Companies can change terms of employment at any time, as can employees. Ever been presented with new paperwork - things to agree to, partway through a job? Big policy changes? I have.
Are you really telling someone it's unethical to haggle over some of the terms of their employment arrangements? You have strange ethics.
Unless otherwise arranged. Your post is not insightful - people can make other arrangements. He's asking questions about that.
"Accept this kernel patch because some web browser unwisely introduced a dependency on a kernel feature two years before it would be sane to do so"
"That's crazy, hell no"
I think you've misidentified the side that's in the wrong here. Software developers, when they see a new feature in some library they use or in a kernel or whatever, should be thinking "That'll be nice to use someday, I'll start playing with it in a bit, make it an option in a year if that's workable, and maybe make it a dependency in two years". Deciding "OMG yes NOW NOW NOW" is moronic.
Your browser, right or wrong. Doesn't matter that the Chrome people are being ridiculously brain-damaged here, you've decided that the OS people are always wrong in any conflict.
Are you really going to be confused by the words that have been borrowed from other activities for lack of more appropriate terms? Look at the structure of how science happens - the interplay between research departments and funding sources, the role of reputation and qualification, the peer review system, the metrics of empiricism, testability, reproducibility, and follow-up studies, and reinterpretations of conclusions. It's a complicated, powerful, and beautiful process but it has no resemblance to debate.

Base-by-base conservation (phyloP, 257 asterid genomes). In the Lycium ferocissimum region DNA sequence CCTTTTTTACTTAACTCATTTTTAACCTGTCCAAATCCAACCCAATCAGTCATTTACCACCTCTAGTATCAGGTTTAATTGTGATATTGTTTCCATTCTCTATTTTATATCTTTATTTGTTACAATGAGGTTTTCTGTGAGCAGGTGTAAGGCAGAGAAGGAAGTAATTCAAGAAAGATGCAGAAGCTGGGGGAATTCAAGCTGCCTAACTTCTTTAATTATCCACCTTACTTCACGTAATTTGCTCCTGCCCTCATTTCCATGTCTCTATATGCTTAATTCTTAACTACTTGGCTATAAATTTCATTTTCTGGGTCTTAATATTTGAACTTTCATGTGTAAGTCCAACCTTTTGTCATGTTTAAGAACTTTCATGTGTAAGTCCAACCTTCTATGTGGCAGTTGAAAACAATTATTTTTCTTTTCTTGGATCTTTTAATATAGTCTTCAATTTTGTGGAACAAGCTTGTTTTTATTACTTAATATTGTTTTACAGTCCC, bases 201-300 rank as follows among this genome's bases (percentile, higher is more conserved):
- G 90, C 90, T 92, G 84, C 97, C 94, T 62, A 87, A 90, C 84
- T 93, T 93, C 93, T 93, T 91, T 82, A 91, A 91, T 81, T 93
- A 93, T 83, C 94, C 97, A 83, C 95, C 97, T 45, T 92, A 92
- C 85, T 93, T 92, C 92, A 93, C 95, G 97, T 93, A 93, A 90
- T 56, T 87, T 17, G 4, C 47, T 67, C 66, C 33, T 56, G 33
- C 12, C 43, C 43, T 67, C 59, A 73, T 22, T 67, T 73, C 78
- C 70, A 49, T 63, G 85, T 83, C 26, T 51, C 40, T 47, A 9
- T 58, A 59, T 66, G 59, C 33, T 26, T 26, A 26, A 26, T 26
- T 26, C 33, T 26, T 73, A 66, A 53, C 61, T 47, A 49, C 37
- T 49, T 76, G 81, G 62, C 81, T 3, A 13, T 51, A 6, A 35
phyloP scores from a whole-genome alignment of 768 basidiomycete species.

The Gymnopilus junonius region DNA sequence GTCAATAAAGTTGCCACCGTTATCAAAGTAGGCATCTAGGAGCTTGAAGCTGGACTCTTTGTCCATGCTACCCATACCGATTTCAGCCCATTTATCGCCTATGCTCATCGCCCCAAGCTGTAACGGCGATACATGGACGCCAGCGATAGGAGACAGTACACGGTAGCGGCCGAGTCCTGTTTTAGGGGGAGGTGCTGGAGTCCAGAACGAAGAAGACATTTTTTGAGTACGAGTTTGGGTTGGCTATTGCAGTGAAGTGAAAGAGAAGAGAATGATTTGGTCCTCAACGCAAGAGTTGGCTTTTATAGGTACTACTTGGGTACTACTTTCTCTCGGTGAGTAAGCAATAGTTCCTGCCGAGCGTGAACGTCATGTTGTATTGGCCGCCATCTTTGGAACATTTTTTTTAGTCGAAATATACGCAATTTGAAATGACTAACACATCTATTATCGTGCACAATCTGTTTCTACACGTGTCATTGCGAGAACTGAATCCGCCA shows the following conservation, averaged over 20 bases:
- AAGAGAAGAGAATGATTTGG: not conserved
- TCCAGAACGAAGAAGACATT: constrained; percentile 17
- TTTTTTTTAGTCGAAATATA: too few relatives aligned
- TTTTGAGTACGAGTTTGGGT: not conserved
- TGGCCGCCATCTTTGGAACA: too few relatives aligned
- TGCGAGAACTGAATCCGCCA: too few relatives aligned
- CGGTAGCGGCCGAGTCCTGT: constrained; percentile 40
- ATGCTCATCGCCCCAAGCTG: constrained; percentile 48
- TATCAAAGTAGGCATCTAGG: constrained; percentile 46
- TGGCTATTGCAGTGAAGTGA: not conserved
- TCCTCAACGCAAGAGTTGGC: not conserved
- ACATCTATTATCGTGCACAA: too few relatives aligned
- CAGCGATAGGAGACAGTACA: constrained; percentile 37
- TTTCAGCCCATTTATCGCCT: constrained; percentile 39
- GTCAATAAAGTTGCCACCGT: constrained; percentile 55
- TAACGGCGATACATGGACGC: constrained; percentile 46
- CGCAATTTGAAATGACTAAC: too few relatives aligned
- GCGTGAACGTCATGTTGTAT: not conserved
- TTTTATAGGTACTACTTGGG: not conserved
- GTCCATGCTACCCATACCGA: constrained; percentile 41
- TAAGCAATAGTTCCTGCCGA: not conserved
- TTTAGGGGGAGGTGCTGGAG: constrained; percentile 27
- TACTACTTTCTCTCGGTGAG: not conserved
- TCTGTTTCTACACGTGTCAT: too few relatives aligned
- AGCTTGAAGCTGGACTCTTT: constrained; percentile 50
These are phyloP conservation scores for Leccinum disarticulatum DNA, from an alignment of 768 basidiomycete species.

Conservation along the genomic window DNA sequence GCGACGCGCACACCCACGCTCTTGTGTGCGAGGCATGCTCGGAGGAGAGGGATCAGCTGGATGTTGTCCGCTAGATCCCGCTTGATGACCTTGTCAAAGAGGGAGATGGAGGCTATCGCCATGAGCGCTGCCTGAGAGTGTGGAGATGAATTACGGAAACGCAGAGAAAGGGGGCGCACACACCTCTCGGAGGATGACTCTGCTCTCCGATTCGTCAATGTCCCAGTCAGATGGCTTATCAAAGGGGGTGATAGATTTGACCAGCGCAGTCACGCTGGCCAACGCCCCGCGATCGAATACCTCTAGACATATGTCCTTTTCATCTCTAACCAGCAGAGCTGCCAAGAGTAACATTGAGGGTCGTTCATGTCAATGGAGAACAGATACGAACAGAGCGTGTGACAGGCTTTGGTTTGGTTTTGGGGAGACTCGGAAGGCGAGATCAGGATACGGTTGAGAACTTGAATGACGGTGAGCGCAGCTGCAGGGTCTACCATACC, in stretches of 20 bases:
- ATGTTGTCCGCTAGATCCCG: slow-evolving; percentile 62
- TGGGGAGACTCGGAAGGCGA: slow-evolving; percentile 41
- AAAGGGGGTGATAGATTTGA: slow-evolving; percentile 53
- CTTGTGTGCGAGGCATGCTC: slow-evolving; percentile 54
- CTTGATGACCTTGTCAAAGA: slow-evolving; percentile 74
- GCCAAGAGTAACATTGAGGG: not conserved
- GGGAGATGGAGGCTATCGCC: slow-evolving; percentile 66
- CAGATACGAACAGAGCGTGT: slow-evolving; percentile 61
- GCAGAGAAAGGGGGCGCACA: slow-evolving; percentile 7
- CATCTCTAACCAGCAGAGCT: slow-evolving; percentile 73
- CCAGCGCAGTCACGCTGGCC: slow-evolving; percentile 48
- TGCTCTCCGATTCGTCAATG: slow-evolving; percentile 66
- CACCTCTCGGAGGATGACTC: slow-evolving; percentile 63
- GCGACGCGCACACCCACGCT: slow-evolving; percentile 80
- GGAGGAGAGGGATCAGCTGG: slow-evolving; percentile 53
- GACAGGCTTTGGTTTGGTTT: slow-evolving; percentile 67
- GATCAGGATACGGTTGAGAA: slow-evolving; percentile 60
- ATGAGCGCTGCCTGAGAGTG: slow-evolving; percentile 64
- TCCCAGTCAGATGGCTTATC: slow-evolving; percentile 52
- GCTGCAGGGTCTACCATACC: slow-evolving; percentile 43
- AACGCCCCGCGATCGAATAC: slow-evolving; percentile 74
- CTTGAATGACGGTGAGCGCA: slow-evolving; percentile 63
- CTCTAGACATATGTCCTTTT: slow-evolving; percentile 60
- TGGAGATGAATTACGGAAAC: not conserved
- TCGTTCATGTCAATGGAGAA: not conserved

Nonsense. Science is not a debate club, and it doesn't have opponents. Consensus plays a role, and there is a (complicated) role of qualification that fits into peer review.
The technical skill of programming, while potentially deep and subtle, doesn't imply scientific literacy or even necessarily any broad intellectual merit.
It'd be more interesting to ask how this passed code review. Expecting code to remain static out of a fear of touching it is unreasonable. Expecting a solid code review process, by contrast, is very reasonable.
See "Tortious interference".
It doesn't seem prudent to be figuring out ways to violate another country's airspace unless wants to actually be at war with them. I wouldn't want to comment on the merits of war with North Korea per se, but at least from the perspective of maintaining peace and a normal international order, nations generally expect to have their borders respected, and they take responsibility to control their citizens enough to make sure they don't violate the borders of their neighbours.
Not everyone configures this stuff the same way, and new versions of software would mean you'd need to change this tuning all the time. Plus, you'd likely need to know all the tuning anyhow in case you need to debug or adjust it. Your best solution probably is not going to hope for a distro so much as baking yourself an image (or install script, or chef/puppet/ansible recipeset, or similar) and using it to build these systems for you. A custom distro wouldn't make sense.
The process of getting rejected from a journal may lead to improvements in a paper, or lead the paper to be submitted to a journal that's more tier-appropriate than one's first choice. Both can be very healthy.
In open-source, forking is as healthy as democracy, perhaps moreso.